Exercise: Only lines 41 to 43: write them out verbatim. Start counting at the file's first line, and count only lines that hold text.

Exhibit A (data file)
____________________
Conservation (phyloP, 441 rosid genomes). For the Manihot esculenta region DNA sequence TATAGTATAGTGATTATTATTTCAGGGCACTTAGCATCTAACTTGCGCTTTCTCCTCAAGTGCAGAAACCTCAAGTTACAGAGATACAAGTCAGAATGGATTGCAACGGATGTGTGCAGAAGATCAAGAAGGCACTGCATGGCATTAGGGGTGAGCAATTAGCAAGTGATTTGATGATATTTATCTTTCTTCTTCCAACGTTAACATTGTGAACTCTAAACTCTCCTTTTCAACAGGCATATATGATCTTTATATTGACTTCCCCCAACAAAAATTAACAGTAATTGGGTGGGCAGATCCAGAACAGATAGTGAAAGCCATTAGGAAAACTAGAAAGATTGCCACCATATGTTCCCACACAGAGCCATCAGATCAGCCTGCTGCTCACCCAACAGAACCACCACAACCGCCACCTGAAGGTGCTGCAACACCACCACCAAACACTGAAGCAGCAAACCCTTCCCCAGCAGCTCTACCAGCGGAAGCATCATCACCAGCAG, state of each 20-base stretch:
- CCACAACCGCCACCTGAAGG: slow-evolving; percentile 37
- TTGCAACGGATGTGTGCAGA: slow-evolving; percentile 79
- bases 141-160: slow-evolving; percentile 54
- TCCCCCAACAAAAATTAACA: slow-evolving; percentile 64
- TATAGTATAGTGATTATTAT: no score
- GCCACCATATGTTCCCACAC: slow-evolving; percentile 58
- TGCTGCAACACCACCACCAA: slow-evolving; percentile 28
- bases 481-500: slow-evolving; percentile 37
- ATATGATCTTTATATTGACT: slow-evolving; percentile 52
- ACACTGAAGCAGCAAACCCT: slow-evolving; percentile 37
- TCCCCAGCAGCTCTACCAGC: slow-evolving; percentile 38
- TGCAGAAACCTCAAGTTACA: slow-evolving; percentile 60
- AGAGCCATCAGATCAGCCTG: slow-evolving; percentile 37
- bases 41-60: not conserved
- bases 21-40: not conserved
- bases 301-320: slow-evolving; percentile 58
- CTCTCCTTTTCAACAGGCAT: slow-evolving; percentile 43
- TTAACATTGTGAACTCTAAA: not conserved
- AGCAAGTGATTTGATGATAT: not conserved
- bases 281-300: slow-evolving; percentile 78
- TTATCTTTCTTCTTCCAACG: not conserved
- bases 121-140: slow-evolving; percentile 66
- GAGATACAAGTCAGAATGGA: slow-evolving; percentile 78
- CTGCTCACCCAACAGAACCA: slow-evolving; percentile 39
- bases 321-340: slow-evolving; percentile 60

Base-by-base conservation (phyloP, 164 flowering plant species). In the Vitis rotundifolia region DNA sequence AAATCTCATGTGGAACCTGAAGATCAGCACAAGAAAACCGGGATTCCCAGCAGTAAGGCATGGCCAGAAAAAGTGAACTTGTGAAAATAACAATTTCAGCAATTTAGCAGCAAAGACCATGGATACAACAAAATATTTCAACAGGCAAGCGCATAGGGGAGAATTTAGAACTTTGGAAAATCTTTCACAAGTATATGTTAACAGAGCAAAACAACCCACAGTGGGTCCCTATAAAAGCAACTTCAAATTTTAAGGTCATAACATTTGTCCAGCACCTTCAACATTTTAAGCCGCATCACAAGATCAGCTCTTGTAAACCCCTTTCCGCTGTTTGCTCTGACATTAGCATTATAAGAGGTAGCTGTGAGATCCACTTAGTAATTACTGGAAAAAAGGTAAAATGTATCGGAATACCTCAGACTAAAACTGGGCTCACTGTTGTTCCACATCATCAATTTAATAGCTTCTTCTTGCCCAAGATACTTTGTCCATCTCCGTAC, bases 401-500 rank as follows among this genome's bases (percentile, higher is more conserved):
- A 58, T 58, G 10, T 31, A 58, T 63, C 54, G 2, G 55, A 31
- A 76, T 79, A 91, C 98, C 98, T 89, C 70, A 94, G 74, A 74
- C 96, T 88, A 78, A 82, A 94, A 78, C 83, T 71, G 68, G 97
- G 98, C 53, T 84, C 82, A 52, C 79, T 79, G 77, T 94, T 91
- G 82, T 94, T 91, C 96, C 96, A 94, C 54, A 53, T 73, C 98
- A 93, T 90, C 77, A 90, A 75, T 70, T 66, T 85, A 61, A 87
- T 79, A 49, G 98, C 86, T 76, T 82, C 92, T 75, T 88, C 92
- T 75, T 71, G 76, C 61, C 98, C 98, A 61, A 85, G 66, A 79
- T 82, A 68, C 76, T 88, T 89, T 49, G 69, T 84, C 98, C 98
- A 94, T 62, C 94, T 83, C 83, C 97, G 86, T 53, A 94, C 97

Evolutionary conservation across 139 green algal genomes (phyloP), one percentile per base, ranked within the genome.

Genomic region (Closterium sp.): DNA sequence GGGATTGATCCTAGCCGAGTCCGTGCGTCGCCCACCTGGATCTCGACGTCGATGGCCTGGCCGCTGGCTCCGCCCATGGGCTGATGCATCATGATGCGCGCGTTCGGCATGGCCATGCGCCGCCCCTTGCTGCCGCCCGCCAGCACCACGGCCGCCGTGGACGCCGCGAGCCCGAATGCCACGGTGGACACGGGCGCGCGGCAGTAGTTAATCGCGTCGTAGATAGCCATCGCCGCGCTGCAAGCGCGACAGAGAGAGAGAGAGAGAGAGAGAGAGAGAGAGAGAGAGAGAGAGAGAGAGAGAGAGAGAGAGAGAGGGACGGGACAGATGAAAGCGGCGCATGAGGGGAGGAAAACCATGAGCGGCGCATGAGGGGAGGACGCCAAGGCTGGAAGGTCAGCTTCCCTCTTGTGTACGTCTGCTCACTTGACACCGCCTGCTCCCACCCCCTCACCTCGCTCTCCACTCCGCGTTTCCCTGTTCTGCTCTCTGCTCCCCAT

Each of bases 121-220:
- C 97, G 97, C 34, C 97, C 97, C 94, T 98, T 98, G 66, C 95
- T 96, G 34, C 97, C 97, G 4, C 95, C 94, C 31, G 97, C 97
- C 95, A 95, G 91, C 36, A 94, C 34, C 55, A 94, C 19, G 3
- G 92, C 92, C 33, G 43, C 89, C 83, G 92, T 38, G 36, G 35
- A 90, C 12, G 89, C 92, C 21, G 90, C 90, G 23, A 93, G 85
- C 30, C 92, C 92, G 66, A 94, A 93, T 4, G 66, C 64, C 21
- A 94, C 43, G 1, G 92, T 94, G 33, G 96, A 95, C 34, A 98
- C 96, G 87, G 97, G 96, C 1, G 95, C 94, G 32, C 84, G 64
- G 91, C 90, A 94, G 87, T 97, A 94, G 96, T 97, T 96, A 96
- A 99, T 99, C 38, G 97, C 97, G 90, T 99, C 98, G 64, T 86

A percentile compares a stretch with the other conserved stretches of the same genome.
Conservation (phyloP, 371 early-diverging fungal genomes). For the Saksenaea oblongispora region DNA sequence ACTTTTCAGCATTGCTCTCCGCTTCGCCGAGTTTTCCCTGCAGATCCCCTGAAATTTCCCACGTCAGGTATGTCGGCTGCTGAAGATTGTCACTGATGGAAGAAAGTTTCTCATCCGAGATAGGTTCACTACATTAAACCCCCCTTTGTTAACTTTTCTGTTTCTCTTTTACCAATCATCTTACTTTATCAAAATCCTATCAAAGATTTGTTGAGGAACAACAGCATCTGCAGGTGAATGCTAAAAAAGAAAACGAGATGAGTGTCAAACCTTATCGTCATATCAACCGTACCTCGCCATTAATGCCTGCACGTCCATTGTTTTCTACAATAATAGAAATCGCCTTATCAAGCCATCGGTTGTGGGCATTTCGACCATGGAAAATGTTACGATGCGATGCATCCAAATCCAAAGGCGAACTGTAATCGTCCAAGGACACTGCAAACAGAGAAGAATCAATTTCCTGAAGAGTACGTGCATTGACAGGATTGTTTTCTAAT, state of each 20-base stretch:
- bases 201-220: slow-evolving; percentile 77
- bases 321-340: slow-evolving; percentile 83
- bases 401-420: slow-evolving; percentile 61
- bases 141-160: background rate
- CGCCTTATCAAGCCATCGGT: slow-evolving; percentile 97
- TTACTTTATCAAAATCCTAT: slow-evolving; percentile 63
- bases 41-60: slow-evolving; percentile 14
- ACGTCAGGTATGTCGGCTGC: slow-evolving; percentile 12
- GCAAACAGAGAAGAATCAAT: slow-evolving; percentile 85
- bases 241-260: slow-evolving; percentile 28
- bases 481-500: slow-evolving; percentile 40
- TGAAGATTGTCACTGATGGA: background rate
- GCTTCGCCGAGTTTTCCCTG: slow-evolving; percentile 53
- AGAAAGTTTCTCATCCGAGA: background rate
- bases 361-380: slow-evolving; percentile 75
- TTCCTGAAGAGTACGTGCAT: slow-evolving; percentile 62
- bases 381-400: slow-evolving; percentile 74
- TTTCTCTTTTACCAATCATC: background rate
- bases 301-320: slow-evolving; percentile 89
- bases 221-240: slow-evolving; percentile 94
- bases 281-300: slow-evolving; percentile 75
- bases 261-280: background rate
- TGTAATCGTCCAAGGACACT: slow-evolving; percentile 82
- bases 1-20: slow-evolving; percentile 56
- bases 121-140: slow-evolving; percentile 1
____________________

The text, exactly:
- C 97, G 97, C 34, C 97, C 97, C 94, T 98, T 98, G 66, C 95
- T 96, G 34, C 97, C 97, G 4, C 95, C 94, C 31, G 97, C 97
- C 95, A 95, G 91, C 36, A 94, C 34, C 55, A 94, C 19, G 3